• Hydrologic extremes continue to intensify. The intensification of future hydrologic cycle and extreme events was found to be one of the most critical issues threatening the resilience of power systems and infrastructure. Both historical observations and model projections suggest the intensity, frequency and magnitude of extreme rainfall events will continue to increase, which will likely challenge conventional reservoir management practices. Furthermore, the duration and severity of extreme drought events are also projected to increase in many parts of the United States. The ongoing megadrought in the western United States resulted in an unprecedented disruption to the water supply and hydropower generation, demonstrating the dire impacts of drought.
  • The timing of available supply and peak demand is increasingly coming into conflict. Temperature-driven early snowmelt is projected in most of the western United States, suggesting the bulk of runoff may arrive earlier in the spring. However, as informed by the energy demand analysis, more temperature-driven water and energy demand is expected to shift from winter to summer, which creates a conflict. Although, ideally, one may expect to mitigate this conflict through reservoir management, the intensified hydrologic extremes combined with all other competing water management objectives will limit the ability and flexibility to store more water resources to meet peak demand. Furthermore, in arid regions, the enhanced reservoir evaporation may result in a sizable reduction in storage and further exacerbate the nexus of electricity demand and water availability.

Overall, the results suggest that maintaining operational flexibility remains a key challenge for federal hydropower reservoirs. Although long-term average annual runoff and hydropower generation are projected to slightly increase across the United States, the uncertainty in the projections is large and suggests less runoff and generation in some seasons and regions. Increasing operational and marketing flexibilities would be highly valuable for all PMAs, if operational directives allow.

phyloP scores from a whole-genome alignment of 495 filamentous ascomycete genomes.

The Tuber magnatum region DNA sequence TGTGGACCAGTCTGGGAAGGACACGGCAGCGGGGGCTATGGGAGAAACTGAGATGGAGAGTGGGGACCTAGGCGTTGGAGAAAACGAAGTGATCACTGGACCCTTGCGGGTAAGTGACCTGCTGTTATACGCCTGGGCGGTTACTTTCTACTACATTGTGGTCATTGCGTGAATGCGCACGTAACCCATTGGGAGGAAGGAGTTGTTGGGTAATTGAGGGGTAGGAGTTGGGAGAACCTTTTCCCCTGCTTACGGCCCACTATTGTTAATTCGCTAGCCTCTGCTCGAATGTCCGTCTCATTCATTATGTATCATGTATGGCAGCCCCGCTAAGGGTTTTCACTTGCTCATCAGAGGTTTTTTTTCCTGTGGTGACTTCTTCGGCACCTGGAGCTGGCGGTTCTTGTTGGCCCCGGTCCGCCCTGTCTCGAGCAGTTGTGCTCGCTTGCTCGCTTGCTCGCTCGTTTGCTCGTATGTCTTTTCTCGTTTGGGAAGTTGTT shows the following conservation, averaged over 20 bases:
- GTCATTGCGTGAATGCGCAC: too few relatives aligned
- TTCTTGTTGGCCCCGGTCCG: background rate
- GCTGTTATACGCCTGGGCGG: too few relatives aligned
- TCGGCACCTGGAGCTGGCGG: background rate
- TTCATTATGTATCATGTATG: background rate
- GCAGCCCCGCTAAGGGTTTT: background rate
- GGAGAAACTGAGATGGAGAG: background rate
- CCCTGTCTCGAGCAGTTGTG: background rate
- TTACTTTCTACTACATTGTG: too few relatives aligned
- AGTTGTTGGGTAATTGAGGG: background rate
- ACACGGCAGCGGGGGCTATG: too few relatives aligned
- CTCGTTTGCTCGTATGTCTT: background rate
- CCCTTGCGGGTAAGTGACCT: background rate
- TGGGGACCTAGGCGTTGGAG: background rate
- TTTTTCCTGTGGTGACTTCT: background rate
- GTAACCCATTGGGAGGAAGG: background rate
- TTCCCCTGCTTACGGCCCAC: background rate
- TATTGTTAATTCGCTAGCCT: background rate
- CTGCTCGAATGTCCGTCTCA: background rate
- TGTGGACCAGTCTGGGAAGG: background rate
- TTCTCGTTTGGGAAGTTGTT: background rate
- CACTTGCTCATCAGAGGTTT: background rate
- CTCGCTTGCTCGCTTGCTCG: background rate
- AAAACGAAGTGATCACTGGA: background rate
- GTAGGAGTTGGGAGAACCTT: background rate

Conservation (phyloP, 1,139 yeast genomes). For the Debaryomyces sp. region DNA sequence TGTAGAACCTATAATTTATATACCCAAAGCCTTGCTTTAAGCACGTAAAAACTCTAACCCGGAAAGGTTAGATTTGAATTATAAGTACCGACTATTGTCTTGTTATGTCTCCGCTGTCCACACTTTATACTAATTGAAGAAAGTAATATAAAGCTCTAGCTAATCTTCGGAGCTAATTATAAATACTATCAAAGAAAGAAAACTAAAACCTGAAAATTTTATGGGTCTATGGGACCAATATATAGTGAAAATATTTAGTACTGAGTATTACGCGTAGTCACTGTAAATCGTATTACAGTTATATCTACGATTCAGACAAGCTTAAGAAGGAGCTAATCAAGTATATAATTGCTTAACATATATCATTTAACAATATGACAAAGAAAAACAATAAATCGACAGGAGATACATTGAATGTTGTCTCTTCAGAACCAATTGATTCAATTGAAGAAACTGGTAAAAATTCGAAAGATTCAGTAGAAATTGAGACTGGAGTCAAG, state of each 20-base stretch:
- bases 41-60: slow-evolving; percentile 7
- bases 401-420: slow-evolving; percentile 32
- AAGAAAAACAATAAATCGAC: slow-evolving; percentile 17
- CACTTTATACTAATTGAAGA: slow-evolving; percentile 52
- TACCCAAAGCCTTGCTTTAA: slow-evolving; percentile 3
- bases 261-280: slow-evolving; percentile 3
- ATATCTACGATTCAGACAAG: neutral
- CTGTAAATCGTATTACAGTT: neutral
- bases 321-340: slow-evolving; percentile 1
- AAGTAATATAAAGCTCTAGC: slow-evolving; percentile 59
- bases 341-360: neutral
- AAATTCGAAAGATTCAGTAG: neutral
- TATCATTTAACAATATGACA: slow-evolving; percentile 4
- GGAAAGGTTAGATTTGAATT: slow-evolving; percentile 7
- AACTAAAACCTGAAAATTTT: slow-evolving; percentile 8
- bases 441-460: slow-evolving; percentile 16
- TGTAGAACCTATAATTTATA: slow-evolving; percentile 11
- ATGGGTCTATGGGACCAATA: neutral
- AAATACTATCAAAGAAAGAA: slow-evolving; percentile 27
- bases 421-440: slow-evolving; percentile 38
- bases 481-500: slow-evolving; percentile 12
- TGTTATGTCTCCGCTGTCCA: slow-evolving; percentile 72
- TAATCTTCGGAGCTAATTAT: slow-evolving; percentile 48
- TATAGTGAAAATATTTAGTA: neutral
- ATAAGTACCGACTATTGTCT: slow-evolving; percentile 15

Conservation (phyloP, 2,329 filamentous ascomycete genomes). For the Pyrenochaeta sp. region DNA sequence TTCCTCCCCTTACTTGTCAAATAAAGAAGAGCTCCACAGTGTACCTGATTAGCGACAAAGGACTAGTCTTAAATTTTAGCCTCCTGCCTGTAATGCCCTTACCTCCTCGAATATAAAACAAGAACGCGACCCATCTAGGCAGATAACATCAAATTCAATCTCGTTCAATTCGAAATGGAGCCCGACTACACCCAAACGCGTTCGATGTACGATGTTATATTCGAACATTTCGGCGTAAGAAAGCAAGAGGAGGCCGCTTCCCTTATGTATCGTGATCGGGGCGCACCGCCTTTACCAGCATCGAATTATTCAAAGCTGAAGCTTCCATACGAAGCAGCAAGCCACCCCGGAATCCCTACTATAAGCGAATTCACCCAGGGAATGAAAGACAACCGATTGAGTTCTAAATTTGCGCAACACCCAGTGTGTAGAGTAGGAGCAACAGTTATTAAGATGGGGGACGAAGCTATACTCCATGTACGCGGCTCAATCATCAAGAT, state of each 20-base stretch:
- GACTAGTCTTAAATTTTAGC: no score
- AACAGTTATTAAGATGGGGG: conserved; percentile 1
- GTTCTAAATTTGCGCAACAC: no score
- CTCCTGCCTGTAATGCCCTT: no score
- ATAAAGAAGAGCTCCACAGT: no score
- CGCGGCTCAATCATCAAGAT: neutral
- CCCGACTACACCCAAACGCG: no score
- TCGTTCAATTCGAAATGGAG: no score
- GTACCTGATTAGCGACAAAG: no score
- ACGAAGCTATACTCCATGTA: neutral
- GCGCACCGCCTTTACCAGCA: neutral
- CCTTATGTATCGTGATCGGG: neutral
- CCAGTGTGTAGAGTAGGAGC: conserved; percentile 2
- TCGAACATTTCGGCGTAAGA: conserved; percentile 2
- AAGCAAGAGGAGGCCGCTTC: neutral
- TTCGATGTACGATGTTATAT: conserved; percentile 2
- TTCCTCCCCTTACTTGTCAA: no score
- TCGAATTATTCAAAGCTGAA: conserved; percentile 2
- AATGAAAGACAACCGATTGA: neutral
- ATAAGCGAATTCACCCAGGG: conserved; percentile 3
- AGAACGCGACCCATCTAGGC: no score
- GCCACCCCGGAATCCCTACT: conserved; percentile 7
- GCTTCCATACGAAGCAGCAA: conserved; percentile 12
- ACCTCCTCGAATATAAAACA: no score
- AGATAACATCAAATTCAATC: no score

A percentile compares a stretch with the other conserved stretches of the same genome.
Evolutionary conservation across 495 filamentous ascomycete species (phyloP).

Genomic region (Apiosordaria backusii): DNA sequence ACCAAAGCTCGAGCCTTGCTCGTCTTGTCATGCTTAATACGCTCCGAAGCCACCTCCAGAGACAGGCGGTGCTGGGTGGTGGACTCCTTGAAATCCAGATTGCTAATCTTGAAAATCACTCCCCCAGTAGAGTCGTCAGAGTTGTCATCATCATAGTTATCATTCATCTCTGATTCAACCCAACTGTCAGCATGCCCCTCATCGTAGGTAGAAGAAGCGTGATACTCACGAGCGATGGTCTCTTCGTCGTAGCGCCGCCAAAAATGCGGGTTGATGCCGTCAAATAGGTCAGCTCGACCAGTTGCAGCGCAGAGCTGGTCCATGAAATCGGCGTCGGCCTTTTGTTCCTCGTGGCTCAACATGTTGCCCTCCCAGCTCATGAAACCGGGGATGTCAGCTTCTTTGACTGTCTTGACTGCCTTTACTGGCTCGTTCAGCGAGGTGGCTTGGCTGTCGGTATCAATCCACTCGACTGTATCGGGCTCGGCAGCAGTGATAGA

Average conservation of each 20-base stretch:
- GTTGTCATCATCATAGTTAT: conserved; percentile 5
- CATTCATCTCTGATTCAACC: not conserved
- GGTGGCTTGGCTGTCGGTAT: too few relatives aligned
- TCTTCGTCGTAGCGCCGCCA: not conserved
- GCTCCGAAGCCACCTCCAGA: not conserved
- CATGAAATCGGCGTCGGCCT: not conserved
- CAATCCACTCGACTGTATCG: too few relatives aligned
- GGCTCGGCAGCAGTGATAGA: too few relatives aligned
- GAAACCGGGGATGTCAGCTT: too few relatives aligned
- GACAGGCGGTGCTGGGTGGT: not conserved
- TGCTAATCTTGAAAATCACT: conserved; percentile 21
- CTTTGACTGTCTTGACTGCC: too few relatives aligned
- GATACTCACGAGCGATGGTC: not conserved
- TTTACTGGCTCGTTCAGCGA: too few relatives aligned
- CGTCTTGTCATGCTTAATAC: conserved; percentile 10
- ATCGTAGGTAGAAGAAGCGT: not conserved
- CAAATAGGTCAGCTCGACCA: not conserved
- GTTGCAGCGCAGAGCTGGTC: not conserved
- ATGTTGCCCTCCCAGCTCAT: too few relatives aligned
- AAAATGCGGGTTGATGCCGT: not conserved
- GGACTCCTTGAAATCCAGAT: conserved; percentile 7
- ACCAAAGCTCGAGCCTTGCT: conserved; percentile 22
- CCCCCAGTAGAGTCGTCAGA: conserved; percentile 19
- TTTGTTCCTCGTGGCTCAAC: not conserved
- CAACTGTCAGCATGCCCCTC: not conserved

This study presents a regional assessment at each of the 18 PMA study areas. This generalized approach allows for spatial consistency, enabling policymakers to evaluate potential climate change impacts across the entire federal hydropower fleet. This effort promotes a better understanding of the sensitivity of federal power plants to water availability and provides a basis for planning future actions that will enable adaptation to climate variability and change. Furthermore, the downscaled hydroclimate projection data set may be used by researchers and water resource planners to explore various aspects of climate change impacts on water and energy resources in the United States. The future hydroclimate projection data set can be obtained from ORNL’s HydroSource.

Next Steps

Continued, more in-depth studies and data support are underway. DOE issued a Request for Information to understand climate data and research needs to support nonfederal hydropower stakeholders and particularly small utilities that may not have sufficient resources to model and evaluate climate risks. Additional workshops and stakeholder engagement meetings will be organized to discuss future research and development initiatives.

Reports and Data